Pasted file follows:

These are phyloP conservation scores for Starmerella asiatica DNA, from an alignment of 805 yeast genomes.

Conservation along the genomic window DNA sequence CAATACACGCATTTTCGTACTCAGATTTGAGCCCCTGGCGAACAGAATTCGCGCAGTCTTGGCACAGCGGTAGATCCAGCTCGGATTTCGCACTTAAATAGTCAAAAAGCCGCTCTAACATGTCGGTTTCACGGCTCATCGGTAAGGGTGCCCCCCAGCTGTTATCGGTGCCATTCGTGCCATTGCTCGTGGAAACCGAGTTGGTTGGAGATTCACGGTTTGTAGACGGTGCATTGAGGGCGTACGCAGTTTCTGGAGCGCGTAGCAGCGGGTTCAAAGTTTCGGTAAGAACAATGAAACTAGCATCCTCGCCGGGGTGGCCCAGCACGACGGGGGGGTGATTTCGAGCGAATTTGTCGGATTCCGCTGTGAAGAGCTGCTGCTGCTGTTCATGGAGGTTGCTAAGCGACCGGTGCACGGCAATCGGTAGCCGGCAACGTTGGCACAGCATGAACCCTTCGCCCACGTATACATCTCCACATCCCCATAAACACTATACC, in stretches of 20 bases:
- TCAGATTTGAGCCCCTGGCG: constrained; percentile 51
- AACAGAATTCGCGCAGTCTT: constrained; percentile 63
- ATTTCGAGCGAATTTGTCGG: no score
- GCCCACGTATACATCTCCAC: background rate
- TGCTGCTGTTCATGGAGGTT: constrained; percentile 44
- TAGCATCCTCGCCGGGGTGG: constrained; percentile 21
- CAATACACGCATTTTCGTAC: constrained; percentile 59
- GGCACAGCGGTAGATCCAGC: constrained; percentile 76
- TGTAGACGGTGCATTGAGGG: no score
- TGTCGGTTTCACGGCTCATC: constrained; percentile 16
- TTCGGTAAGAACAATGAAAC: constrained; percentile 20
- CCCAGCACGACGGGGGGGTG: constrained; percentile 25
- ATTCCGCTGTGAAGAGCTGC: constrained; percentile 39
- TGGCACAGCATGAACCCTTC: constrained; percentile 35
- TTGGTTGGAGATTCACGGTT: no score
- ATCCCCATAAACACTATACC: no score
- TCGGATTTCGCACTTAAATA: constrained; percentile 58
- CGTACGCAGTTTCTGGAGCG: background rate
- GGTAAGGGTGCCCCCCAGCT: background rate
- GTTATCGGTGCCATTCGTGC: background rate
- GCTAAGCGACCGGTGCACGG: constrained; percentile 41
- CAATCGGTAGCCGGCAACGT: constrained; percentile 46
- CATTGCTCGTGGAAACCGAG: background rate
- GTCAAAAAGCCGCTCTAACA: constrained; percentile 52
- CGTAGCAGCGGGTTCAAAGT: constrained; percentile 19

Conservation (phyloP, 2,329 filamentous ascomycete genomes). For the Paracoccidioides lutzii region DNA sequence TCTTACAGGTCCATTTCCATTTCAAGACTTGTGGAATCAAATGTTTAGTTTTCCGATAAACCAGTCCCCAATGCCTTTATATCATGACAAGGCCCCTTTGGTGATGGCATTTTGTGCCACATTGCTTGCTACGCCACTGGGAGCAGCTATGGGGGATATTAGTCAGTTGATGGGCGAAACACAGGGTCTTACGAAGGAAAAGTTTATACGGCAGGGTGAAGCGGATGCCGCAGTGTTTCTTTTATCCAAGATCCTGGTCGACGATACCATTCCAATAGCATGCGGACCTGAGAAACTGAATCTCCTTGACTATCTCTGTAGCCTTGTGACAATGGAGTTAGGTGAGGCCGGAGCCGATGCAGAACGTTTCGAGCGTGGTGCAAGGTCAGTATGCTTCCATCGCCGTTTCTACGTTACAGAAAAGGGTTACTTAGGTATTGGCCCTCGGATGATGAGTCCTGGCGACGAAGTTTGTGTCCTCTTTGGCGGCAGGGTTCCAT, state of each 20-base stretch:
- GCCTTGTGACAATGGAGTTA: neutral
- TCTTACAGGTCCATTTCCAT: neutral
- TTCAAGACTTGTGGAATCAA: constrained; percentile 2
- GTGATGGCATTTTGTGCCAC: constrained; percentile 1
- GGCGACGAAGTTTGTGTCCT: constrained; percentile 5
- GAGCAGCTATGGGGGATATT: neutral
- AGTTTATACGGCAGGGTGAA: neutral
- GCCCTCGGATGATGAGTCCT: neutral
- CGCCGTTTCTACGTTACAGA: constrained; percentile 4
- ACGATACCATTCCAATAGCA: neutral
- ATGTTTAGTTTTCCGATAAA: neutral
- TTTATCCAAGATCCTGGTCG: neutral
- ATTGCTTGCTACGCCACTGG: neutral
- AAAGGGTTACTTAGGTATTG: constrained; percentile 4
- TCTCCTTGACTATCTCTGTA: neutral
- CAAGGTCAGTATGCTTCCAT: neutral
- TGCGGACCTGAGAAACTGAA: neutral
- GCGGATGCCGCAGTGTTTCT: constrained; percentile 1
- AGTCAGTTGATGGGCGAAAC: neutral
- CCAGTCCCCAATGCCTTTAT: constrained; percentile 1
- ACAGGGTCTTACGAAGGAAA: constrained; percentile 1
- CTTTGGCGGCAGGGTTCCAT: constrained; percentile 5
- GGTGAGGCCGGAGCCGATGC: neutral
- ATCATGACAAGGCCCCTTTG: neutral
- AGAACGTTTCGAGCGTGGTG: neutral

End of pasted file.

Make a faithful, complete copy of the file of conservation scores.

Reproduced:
These are phyloP conservation scores for Starmerella asiatica DNA, from an alignment of 805 yeast genomes.

Conservation along the genomic window DNA sequence CAATACACGCATTTTCGTACTCAGATTTGAGCCCCTGGCGAACAGAATTCGCGCAGTCTTGGCACAGCGGTAGATCCAGCTCGGATTTCGCACTTAAATAGTCAAAAAGCCGCTCTAACATGTCGGTTTCACGGCTCATCGGTAAGGGTGCCCCCCAGCTGTTATCGGTGCCATTCGTGCCATTGCTCGTGGAAACCGAGTTGGTTGGAGATTCACGGTTTGTAGACGGTGCATTGAGGGCGTACGCAGTTTCTGGAGCGCGTAGCAGCGGGTTCAAAGTTTCGGTAAGAACAATGAAACTAGCATCCTCGCCGGGGTGGCCCAGCACGACGGGGGGGTGATTTCGAGCGAATTTGTCGGATTCCGCTGTGAAGAGCTGCTGCTGCTGTTCATGGAGGTTGCTAAGCGACCGGTGCACGGCAATCGGTAGCCGGCAACGTTGGCACAGCATGAACCCTTCGCCCACGTATACATCTCCACATCCCCATAAACACTATACC, in stretches of 20 bases:
- TCAGATTTGAGCCCCTGGCG: constrained; percentile 51
- AACAGAATTCGCGCAGTCTT: constrained; percentile 63
- ATTTCGAGCGAATTTGTCGG: no score
- GCCCACGTATACATCTCCAC: background rate
- TGCTGCTGTTCATGGAGGTT: constrained; percentile 44
- TAGCATCCTCGCCGGGGTGG: constrained; percentile 21
- CAATACACGCATTTTCGTAC: constrained; percentile 59
- GGCACAGCGGTAGATCCAGC: constrained; percentile 76
- TGTAGACGGTGCATTGAGGG: no score
- TGTCGGTTTCACGGCTCATC: constrained; percentile 16
- TTCGGTAAGAACAATGAAAC: constrained; percentile 20
- CCCAGCACGACGGGGGGGTG: constrained; percentile 25
- ATTCCGCTGTGAAGAGCTGC: constrained; percentile 39
- TGGCACAGCATGAACCCTTC: constrained; percentile 35
- TTGGTTGGAGATTCACGGTT: no score
- ATCCCCATAAACACTATACC: no score
- TCGGATTTCGCACTTAAATA: constrained; percentile 58
- CGTACGCAGTTTCTGGAGCG: background rate
- GGTAAGGGTGCCCCCCAGCT: background rate
- GTTATCGGTGCCATTCGTGC: background rate
- GCTAAGCGACCGGTGCACGG: constrained; percentile 41
- CAATCGGTAGCCGGCAACGT: constrained; percentile 46
- CATTGCTCGTGGAAACCGAG: background rate
- GTCAAAAAGCCGCTCTAACA: constrained; percentile 52
- CGTAGCAGCGGGTTCAAAGT: constrained; percentile 19

Conservation (phyloP, 2,329 filamentous ascomycete genomes). For the Paracoccidioides lutzii region DNA sequence TCTTACAGGTCCATTTCCATTTCAAGACTTGTGGAATCAAATGTTTAGTTTTCCGATAAACCAGTCCCCAATGCCTTTATATCATGACAAGGCCCCTTTGGTGATGGCATTTTGTGCCACATTGCTTGCTACGCCACTGGGAGCAGCTATGGGGGATATTAGTCAGTTGATGGGCGAAACACAGGGTCTTACGAAGGAAAAGTTTATACGGCAGGGTGAAGCGGATGCCGCAGTGTTTCTTTTATCCAAGATCCTGGTCGACGATACCATTCCAATAGCATGCGGACCTGAGAAACTGAATCTCCTTGACTATCTCTGTAGCCTTGTGACAATGGAGTTAGGTGAGGCCGGAGCCGATGCAGAACGTTTCGAGCGTGGTGCAAGGTCAGTATGCTTCCATCGCCGTTTCTACGTTACAGAAAAGGGTTACTTAGGTATTGGCCCTCGGATGATGAGTCCTGGCGACGAAGTTTGTGTCCTCTTTGGCGGCAGGGTTCCAT, state of each 20-base stretch:
- GCCTTGTGACAATGGAGTTA: neutral
- TCTTACAGGTCCATTTCCAT: neutral
- TTCAAGACTTGTGGAATCAA: constrained; percentile 2
- GTGATGGCATTTTGTGCCAC: constrained; percentile 1
- GGCGACGAAGTTTGTGTCCT: constrained; percentile 5
- GAGCAGCTATGGGGGATATT: neutral
- AGTTTATACGGCAGGGTGAA: neutral
- GCCCTCGGATGATGAGTCCT: neutral
- CGCCGTTTCTACGTTACAGA: constrained; percentile 4
- ACGATACCATTCCAATAGCA: neutral
- ATGTTTAGTTTTCCGATAAA: neutral
- TTTATCCAAGATCCTGGTCG: neutral
- ATTGCTTGCTACGCCACTGG: neutral
- AAAGGGTTACTTAGGTATTG: constrained; percentile 4
- TCTCCTTGACTATCTCTGTA: neutral
- CAAGGTCAGTATGCTTCCAT: neutral
- TGCGGACCTGAGAAACTGAA: neutral
- GCGGATGCCGCAGTGTTTCT: constrained; percentile 1
- AGTCAGTTGATGGGCGAAAC: neutral
- CCAGTCCCCAATGCCTTTAT: constrained; percentile 1
- ACAGGGTCTTACGAAGGAAA: constrained; percentile 1
- CTTTGGCGGCAGGGTTCCAT: constrained; percentile 5
- GGTGAGGCCGGAGCCGATGC: neutral
- ATCATGACAAGGCCCCTTTG: neutral
- AGAACGTTTCGAGCGTGGTG: neutral